Are we heading for a double-dip La Niña?
- El Niño events generally return to neutral the following year, unlike La Niña which has a 50% of returning back to La Niña
- This is called a double-dip La Niña
- A recent burst of west-flowing surface currents may be the catalyst for a double-dip La Niña
- The prediction is bolstered by a developing negative Indian Ocean Dipole event - which usually coincides with La Niña
- La Niña brings moisture to Australia, plus increased swell for the East Coast but a decrease in the southern states
The chances of back to back La Niña events (know as a double-dip La Niña) into the 2021/22 summer have just increased slightly.
This is great news for East Coast surfers though not what Victorian and South Australian surfers want to hear, especially with the last event being so fresh in their memories.
Before we get stuck in, it's worth noting that El Niño and La Niña don't swing back and forth like a pendulum, and that there's even a neutral phase between the two.
Historically, once a La Niña event has run its course the chances of back to back La Niña events is 50%, yet the same isn't true for El Niño. The reasoning behind this is explained in more detail below, but as we move through winter we're starting to see a few signals which are favouring a double-dip Niña event.
El Niño and La Niña events aren't symmetrical. Meaning they don't mirror each other from one side of the Pacific Ocean to the other.
We know that during La Niña events, warm water piles up in the western Pacific Ocean, bringing increased convection and moisture to the Australian region, with cooler waters upwelled to the east. El Niño is the opposite with warm water to the east, and cooler towards us in the western Pacific Ocean, leading to subdued convection and less moisture for our region.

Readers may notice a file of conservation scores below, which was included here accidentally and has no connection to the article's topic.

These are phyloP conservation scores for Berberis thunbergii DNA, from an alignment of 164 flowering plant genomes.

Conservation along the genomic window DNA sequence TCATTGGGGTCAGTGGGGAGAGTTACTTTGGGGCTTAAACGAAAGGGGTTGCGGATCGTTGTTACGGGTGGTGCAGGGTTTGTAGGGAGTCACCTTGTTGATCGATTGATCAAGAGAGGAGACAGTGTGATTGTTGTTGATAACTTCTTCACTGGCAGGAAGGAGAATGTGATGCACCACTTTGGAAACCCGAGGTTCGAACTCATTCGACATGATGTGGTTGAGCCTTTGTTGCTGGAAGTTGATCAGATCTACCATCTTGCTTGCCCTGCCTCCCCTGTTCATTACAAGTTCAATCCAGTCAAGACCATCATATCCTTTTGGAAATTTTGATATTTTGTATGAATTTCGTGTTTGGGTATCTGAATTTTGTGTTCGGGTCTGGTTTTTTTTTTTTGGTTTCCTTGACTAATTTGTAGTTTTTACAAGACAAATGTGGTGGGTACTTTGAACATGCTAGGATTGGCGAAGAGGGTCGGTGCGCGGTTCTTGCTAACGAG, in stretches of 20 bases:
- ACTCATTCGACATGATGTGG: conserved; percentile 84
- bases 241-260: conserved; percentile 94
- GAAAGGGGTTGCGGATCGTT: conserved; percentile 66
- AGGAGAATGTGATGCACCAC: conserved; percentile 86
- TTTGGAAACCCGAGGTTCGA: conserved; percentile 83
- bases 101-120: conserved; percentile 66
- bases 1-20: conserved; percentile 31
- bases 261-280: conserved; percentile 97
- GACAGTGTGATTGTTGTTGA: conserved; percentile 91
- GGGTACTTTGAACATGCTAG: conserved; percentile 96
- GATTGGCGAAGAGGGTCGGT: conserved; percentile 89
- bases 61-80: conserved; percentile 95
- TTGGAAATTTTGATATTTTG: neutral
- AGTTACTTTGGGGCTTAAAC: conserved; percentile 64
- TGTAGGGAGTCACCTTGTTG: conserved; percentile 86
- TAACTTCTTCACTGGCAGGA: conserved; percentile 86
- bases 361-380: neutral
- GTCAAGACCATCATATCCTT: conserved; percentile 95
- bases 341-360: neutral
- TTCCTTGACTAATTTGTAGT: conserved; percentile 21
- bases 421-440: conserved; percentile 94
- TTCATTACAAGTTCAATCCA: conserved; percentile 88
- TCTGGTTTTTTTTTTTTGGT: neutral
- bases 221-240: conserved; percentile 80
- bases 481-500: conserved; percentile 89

Where the peak of this cool/warm (La Niña/El Niño) water anomaly sits across the Pacific varies between the two phases, and this is where the symmetry falls apart. La Niña's see the cold pool developing further west than where the warmer El Niño pool sits, which is further east (shown below). If all were equal we'd see the same region of ocean cycling between cold/warm events but they're slightly offset.
Also El Niño's are generally stronger regarding the shift in surface temperature from normal. That being the warm water anomaly for the ten strongest El Niño's is larger than the cool water anomaly.
So if the shift in sea surface temperature is larger for El Niño, then why don't we see back to back El Niño events compared to the relatively weaker La Niña signal?
The answer is in the strength of the feedback loop. During warmer water El Niño events, heat is released into the upper atmosphere and flows back to the poles. This feedback system is much greater than La Niña's helping it reset to neutral more quickly. La Niña's instead see a slower return to neutral and this in turn slightly primes the ocean and atmosphere for another La Niña event to kick back in the following year.
This phenomena is shown in the graph below which plots the change in sea surface temperatures across the Niño 3.4 sector (central) equatorial Pacific Ocean.